People think it would be too limiting or confining, but it's far less so than I imagined. I could -- I did -- easily function using nothing but a Pixel as my main computer.
The Pixel is a great main computer for a wide range of people, from C-level executives to everyday businesspeople who want simplicity above all. And it's a perfect secondary computer for even power users.
Lesson 2: All-cloud computing is better
I've long been a cloud-computing skeptic, but living in the cloud for three weeks has changed my opinion. Like most users, I've used a mixture of cloud and non-cloud.
Dispensing with the non-cloud activity is liberating and reassuring, knowing that the device can be lost, stolen, or broken and work can continue on any other machine without a loss of data.
Lesson 3: Retina-quality displays are wonderful
After using the Pixel's incredible, 239 pixels-per-inch screen, I will never again buy ordinary pixel densities on any device. My 110 pixels-per-inch MacBook Pro screen looks terrible to me now.
Lesson 4: Apple makes the best hardware
Although the Pixel is higher quality than your average Windows laptop, it's not quite as polished and elegant as Apple laptops like the MacBook Air and MacBook Pro.
The Nexus 4 is a very nice smartphone (made by LG), which is light, has a really great screen and other solid attributes, but its build quality is no match for the iPhone. The Nexus 4 is easily the best $300 unlocked smartphone on the market, though.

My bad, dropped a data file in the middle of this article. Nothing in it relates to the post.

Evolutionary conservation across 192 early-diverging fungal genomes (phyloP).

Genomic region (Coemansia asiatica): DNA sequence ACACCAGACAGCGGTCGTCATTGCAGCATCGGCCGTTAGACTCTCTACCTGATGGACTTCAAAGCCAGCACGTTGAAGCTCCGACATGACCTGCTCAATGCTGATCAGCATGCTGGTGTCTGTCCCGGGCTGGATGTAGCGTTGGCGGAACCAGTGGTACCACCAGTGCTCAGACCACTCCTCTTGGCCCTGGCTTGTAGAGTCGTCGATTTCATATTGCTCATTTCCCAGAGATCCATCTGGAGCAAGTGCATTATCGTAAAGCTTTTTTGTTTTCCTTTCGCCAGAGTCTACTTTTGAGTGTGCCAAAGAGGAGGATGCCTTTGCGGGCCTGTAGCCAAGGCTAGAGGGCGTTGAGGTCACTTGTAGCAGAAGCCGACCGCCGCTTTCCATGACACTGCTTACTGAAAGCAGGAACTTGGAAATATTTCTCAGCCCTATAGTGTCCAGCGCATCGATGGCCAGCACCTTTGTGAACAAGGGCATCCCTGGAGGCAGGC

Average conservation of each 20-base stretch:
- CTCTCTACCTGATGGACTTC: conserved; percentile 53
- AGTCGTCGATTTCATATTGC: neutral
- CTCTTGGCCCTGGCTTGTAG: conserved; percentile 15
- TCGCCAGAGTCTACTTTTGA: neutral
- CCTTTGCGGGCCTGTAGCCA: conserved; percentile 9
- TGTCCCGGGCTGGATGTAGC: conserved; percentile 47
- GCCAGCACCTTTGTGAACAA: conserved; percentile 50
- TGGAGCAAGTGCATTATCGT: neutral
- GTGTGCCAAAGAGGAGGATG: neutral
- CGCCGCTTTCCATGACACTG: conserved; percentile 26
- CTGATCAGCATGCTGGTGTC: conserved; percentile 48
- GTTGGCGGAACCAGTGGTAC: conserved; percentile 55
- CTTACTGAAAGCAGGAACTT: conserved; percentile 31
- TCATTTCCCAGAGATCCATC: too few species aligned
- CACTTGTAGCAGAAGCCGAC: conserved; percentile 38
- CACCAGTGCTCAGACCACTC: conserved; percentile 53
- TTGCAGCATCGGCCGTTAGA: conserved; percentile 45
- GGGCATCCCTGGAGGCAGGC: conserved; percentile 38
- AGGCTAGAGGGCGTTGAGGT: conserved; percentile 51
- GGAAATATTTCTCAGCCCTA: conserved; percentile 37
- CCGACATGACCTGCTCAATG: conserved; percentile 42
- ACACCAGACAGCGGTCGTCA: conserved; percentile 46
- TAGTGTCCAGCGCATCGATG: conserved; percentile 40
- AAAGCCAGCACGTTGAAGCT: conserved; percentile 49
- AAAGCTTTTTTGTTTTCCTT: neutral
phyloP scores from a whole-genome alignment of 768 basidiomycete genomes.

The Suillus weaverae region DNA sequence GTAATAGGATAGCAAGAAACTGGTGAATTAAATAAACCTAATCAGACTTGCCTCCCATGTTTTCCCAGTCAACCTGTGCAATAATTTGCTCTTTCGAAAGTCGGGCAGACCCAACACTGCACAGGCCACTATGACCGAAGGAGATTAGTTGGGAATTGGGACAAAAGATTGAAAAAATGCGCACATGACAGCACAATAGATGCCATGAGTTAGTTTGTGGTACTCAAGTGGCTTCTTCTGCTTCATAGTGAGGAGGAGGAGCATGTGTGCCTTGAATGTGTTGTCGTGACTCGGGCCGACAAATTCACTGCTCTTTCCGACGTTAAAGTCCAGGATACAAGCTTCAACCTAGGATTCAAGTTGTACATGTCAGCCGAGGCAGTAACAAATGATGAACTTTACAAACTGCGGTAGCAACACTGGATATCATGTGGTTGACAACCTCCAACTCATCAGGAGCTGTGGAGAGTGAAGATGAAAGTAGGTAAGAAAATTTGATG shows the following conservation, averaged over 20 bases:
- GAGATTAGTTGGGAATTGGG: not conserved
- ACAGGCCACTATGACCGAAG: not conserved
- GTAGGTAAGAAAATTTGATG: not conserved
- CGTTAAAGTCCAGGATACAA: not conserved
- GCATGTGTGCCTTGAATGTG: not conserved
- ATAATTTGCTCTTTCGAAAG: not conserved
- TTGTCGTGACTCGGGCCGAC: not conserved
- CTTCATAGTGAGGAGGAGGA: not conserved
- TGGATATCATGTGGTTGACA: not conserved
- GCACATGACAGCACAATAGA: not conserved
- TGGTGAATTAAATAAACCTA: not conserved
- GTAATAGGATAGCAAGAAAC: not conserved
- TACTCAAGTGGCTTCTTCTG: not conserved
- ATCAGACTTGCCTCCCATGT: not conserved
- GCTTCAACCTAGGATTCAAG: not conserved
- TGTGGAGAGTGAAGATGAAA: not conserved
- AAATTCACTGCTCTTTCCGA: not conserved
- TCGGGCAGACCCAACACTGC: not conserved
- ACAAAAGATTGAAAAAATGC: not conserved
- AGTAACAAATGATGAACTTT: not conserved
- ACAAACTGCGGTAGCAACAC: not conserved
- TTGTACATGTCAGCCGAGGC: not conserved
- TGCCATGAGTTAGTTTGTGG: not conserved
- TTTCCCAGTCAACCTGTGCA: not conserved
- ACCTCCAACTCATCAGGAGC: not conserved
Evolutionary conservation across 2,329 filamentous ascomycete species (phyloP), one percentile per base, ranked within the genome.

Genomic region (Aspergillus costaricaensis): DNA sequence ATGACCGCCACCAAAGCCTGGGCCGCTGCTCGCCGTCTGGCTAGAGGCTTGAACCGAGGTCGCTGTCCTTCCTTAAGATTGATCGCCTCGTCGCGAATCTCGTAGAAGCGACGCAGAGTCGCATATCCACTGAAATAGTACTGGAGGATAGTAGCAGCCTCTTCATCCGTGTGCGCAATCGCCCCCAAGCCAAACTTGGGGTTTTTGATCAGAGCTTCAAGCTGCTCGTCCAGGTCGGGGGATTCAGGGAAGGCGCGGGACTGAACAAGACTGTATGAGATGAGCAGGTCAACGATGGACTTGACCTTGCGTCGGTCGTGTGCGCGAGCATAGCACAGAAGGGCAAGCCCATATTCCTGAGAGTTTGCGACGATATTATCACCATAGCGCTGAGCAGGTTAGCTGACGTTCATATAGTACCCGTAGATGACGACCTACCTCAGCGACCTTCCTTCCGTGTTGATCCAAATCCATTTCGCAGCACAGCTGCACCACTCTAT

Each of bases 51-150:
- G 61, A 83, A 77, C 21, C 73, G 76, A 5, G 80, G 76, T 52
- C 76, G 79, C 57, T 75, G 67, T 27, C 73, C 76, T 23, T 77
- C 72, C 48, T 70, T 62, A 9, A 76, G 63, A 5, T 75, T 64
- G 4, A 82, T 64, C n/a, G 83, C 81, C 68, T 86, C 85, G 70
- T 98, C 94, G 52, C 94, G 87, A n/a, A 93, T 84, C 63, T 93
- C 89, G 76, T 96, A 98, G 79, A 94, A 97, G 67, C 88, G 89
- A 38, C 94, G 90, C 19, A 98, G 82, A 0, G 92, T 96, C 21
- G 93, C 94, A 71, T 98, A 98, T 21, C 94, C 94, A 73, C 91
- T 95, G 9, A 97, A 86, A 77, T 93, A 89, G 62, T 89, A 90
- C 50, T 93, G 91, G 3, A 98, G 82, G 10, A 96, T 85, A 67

Lesson 5: Google Now is amazing
When you really use it as I have for the past three weeks, Google Now feels like the future. It's a constant presence watching out for you and helping you.
Lesson 6: Android smartphones could be better than iPhones, but they're not -- yet
I never liked using Android smartphones before this experiment. Compared with iPhones they seemed unpolished, clunky, and retrograde. But after my experiment, the iPhone feels that way to me and Lesson 7 explains why.
Lesson 7: The best smartphone is the one that best delivers Internet services
Let me explain. The thrill of using Google Now voice commands to launch navigation -- "Google, navigate home" is all you need to say to launch turn-by-turn directions -- launch apps, search the Web, and do many more things made me realize that the era of hardware and software primacy is over.
In recent years, hardware and software have become more commoditized and less differentiating. What's really important now is services. And there are a few services, such as Now, Search, Maps, and others that Google does better than any other company.
The right kind of Android smartphone (and most are not the right kind) can give you a "wheeee!" feeling every time you use it as you seamlessly and rapidly shift gears from Now to Search to Gmail to Google+ to Hangouts to Calendar and back. A simple gesture (which I can do even without looking at the smartphone) launches Google Now. I say "Google," then "navigate to Starbucks," "launch Gmail," "post on Google+" or "play 'Get Lucky' by Daft Punk" (which I don't own and which is not on the smartphone but which plays anyway from YouTube).
The ability to launch and interact with Google services and converse with Google's giant machine brain in natural language is the best overall experience in mobile right now.